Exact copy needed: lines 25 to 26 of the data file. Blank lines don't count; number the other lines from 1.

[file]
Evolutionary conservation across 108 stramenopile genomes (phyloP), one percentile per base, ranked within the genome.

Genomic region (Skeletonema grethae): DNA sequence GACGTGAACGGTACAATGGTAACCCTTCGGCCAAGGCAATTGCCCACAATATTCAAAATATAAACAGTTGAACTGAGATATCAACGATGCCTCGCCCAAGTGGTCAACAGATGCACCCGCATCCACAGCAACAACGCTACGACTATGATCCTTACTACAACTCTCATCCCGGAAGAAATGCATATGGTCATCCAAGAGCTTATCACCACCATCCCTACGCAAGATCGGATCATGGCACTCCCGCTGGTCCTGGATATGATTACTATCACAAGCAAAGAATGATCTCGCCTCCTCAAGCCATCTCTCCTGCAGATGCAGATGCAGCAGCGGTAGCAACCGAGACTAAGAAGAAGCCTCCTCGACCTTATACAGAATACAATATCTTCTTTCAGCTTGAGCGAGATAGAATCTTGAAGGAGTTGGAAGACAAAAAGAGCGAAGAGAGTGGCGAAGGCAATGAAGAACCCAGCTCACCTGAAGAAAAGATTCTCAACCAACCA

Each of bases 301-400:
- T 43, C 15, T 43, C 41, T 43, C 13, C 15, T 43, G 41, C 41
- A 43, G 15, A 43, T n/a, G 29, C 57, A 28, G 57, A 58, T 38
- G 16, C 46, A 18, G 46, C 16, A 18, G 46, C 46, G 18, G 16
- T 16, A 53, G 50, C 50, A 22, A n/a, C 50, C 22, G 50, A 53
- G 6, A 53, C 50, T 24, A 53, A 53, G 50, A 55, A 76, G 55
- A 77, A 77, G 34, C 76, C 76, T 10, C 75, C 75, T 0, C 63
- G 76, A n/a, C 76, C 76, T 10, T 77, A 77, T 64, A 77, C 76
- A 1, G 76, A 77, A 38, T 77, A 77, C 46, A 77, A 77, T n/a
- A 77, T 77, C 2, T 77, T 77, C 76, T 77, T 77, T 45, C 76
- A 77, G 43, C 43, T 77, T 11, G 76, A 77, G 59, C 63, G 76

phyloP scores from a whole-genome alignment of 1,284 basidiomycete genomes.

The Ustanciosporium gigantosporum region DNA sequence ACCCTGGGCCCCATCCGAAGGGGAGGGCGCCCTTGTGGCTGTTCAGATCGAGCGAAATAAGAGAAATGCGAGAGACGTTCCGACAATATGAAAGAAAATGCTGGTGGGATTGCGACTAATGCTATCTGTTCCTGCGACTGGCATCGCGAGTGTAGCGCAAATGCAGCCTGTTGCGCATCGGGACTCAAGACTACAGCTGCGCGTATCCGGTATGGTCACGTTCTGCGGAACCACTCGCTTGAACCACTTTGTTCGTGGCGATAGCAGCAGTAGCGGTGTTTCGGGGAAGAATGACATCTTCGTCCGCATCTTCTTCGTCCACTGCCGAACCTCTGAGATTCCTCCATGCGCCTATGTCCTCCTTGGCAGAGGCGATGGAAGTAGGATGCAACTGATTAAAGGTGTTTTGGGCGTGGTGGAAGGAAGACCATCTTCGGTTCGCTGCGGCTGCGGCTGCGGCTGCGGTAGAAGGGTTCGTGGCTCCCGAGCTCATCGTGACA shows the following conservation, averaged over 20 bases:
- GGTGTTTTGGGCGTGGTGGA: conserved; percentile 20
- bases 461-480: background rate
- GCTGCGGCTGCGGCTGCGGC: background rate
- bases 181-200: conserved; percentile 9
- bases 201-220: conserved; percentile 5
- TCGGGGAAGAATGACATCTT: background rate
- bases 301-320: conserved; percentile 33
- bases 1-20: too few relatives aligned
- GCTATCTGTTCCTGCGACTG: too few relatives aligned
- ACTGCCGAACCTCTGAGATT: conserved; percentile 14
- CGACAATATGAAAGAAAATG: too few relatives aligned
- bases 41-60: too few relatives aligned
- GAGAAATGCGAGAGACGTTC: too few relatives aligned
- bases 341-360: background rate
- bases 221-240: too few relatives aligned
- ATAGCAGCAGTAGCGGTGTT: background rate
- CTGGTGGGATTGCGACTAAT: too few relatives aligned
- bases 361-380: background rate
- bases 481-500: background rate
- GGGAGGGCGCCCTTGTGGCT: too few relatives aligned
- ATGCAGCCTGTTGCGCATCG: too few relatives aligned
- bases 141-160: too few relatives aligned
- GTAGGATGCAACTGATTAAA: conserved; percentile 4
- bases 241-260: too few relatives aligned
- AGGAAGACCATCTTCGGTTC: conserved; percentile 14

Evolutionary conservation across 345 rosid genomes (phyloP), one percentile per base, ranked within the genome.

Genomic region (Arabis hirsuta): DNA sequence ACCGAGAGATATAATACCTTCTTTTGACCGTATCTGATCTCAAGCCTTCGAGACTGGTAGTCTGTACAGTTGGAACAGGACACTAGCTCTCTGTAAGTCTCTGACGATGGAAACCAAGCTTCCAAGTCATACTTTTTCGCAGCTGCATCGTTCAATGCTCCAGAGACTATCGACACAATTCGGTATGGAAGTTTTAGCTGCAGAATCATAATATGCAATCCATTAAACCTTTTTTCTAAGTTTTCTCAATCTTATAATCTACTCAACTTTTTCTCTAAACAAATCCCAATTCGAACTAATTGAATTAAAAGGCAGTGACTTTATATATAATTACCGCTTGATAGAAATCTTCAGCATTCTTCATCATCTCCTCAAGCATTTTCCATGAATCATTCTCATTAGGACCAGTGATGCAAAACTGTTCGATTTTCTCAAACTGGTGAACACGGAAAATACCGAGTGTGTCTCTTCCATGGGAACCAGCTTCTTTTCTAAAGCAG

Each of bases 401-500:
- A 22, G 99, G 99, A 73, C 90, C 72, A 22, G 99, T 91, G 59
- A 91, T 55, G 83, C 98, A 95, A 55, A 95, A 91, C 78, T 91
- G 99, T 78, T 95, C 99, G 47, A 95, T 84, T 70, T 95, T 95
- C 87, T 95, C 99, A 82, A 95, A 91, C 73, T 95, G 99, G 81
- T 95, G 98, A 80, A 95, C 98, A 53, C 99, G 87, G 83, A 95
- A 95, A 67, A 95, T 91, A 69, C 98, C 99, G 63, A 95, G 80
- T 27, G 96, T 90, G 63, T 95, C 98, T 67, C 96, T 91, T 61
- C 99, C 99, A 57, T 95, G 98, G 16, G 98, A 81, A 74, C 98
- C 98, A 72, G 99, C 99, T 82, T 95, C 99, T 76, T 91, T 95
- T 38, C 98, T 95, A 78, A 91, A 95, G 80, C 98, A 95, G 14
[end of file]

- ACTGCCGAACCTCTGAGATT: conserved; percentile 14
- CGACAATATGAAAGAAAATG: too few relatives aligned